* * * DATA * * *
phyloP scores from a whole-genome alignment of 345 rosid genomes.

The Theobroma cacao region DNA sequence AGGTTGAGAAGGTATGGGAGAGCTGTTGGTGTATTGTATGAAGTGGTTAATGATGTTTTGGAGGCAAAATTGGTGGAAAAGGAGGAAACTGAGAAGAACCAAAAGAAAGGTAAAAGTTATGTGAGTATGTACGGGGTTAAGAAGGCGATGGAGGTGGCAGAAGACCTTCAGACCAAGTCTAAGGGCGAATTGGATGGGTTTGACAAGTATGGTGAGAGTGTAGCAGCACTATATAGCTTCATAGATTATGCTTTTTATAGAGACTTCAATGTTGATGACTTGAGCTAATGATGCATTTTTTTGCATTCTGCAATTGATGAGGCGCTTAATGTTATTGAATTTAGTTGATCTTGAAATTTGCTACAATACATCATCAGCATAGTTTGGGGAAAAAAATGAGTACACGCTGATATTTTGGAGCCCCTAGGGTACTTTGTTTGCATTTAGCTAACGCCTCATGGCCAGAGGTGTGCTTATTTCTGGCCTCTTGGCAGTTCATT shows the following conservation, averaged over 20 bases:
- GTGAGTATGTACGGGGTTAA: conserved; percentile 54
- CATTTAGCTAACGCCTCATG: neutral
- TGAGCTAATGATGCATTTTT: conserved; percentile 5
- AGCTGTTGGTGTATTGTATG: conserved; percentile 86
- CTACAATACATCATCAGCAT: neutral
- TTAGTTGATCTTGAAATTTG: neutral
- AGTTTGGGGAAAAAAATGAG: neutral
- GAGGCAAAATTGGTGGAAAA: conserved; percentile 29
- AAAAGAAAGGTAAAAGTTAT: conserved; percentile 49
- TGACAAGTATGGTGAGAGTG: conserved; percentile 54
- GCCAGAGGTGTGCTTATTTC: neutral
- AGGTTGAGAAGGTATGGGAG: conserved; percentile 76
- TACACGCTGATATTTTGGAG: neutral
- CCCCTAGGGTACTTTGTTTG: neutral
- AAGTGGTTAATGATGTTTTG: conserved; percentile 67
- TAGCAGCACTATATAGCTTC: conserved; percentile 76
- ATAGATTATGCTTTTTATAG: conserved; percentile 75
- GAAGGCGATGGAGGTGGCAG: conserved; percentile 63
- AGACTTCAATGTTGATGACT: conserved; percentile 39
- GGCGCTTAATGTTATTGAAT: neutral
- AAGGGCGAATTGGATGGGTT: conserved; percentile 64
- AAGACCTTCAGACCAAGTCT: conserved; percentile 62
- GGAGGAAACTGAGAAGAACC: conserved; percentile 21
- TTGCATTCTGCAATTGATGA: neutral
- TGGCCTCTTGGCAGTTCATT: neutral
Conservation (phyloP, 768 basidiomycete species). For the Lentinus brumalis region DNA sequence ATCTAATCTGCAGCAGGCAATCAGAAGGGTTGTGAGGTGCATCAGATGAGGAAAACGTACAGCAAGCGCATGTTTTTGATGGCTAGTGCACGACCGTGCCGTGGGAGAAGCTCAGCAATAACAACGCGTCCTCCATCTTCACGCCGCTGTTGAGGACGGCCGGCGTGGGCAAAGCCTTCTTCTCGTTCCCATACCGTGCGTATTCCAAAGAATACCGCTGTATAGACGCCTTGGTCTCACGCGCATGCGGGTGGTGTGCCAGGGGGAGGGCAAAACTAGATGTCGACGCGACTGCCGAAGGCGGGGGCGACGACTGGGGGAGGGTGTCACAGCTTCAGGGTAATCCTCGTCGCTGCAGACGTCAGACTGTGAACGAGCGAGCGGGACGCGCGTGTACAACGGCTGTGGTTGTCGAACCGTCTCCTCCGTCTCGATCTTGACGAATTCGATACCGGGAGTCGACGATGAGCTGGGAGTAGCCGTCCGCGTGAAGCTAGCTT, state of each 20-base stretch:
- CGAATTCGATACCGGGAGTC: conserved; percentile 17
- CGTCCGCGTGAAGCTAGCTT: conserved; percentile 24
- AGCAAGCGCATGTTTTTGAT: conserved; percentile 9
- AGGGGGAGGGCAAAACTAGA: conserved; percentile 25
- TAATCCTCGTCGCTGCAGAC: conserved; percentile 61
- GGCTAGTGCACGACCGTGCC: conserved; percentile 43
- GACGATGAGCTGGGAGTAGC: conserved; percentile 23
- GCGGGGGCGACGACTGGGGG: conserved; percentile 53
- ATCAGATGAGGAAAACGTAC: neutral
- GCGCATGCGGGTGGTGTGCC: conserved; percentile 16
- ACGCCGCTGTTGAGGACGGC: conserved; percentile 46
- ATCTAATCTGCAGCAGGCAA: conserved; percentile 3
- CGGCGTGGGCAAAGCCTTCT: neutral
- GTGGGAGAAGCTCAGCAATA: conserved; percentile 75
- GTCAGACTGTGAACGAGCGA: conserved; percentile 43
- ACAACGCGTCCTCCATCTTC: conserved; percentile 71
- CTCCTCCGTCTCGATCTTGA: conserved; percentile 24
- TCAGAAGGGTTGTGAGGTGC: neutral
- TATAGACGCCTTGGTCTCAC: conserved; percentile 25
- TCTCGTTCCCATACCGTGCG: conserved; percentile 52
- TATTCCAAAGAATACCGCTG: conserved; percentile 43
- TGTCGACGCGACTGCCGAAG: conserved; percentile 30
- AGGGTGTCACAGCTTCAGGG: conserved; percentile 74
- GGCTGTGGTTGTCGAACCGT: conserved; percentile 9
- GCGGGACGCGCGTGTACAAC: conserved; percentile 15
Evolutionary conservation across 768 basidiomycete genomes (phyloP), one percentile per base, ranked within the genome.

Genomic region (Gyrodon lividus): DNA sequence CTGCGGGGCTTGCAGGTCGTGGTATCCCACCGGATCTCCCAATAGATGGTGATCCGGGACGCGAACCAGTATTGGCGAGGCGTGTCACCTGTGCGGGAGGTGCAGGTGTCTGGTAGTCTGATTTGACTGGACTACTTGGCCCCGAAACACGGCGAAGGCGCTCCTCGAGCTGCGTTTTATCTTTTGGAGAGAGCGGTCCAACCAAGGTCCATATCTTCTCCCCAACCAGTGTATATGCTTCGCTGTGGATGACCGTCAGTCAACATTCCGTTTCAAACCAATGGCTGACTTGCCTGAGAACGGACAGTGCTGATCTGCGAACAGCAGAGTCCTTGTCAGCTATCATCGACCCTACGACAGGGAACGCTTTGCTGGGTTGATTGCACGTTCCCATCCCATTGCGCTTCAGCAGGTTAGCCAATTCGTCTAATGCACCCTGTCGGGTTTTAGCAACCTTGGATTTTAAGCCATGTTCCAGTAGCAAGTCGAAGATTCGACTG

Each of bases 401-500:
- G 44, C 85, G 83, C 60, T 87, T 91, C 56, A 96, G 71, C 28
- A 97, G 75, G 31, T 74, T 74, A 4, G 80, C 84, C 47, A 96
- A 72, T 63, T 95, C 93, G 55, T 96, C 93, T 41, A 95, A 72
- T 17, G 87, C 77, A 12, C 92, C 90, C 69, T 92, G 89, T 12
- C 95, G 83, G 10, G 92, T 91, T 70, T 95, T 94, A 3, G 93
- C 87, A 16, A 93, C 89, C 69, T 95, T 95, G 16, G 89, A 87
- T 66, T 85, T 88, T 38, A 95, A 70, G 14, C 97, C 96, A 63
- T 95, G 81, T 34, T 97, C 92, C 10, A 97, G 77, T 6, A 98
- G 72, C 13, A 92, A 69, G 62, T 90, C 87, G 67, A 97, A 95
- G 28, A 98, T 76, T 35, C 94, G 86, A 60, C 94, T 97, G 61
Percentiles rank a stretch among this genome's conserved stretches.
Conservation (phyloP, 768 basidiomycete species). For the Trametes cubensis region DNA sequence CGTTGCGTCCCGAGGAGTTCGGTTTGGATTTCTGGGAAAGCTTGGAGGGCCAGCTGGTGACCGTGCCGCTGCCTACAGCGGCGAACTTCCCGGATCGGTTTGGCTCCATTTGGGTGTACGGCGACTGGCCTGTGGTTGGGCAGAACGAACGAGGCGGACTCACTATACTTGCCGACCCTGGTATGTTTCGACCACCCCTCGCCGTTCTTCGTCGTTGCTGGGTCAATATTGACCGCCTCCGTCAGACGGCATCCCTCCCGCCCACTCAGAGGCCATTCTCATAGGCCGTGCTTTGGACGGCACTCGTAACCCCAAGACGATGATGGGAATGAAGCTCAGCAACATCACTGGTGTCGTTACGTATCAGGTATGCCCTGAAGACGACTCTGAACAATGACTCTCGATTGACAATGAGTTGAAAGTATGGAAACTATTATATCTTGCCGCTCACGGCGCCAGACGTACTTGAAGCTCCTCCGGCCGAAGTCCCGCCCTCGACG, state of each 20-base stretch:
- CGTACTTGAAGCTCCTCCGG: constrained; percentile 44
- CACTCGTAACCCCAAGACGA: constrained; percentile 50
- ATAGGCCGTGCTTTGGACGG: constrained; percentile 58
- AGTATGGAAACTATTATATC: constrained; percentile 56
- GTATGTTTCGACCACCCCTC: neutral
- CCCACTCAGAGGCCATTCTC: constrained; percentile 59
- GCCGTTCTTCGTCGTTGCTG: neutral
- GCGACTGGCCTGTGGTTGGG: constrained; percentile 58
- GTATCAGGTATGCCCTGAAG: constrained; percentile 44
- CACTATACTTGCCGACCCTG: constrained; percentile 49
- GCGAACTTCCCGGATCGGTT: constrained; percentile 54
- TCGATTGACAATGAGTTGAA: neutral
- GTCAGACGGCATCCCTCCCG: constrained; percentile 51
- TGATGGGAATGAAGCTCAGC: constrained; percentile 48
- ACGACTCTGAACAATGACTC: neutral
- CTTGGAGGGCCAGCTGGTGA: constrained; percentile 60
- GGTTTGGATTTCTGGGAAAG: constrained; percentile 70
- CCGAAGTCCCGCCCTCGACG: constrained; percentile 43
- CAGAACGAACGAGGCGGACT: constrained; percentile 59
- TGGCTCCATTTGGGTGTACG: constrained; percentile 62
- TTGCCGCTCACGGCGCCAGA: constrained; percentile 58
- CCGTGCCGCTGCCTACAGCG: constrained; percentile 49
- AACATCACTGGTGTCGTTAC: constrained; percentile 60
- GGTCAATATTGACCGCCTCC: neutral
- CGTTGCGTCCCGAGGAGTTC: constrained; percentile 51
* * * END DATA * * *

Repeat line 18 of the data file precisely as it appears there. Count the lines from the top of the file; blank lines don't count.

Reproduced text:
- TAGCAGCACTATATAGCTTC: conserved; percentile 76